UK company Celltech obtained a patent for humanised antibodies from the USPTO. Before it was granted, Celltech licensed a US corporation, Medimmune, to develop, make, use and sell antibodies. Medimmune, who developed a humanised antibody which it sold under the trade name SYNAGIS, claimed that since its antibody would not have infringed Celltech’s patent it did not have to pay licence royalties. Celltech disgreed and sued for patent infringement, relying on the doctrine of equivalents, a rule of US patent law by which there might be infringement even if a product or process fell outside the literal meaning of the words of the claim when understood in their context.
Medimmune argued that Celltech could not invoke the doctrine of equivalents because of another feature of US patent law, the doctrine of prosecution history estoppel. Medimmune sought to rely on two types of prosecution history estoppel: (i) ’amendment estoppel’, which precludes a patentee from seeking protection for subject matter that was relinquished or distinguished in the course of the patent application and (ii) ’argument estoppel’, holds an applicant to the USPTO bound by unequivocal assertions he makes about the scope or meaning of his claims.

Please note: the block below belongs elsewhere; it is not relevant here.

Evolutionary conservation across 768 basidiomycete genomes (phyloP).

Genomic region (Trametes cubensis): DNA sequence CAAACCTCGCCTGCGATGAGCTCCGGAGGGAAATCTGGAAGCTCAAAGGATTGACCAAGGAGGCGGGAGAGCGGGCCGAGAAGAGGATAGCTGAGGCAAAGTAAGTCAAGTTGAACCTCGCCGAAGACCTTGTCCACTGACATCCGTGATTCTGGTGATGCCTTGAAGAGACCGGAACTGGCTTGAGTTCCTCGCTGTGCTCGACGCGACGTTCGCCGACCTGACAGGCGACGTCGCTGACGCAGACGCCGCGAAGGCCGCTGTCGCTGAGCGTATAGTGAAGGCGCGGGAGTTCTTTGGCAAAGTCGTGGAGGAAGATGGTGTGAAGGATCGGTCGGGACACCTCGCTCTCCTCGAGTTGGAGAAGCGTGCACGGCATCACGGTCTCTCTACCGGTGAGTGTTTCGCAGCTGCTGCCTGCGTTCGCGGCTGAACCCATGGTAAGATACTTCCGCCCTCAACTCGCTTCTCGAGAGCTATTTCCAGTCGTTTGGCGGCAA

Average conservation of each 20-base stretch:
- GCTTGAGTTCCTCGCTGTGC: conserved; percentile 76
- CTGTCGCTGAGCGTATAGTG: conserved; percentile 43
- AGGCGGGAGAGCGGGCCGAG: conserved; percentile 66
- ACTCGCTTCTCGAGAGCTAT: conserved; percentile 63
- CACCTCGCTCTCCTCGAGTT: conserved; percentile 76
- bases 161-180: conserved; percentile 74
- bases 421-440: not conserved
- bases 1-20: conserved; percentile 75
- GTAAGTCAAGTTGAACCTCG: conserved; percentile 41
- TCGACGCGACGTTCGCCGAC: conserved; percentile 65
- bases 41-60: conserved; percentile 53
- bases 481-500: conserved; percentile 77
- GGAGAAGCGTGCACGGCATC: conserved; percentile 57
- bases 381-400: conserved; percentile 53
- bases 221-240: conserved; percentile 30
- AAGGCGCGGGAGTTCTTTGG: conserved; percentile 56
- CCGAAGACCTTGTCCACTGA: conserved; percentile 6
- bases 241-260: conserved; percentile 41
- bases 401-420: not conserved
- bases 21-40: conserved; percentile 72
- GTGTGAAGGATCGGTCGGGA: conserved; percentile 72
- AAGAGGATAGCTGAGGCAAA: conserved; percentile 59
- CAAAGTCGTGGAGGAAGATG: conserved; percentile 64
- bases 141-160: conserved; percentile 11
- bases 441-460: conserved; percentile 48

The trial judge, Jacob J, dismissed the infringement claim, holding that Celltech was bound by argument estoppel but not by amendment estoppel. Both parties appealed. The Court of Appeal today dismissed Celltech’s appeal but, by a 2-1 majority, allowed Medimmune’s cross-appeal. What is interesting here is the way the UK courts are gradually making themselves more at home with significant features of US patent law doctrine.
UK COURTS GET FAMILIAR WITH US PATENT DOCTRINE <strong>UK COURTS GET FAMILIAR WITH US PATENT DOCTRINE</strong> Reviewed by Jeremy on Thursday, July 17, 2003 Rating: 5

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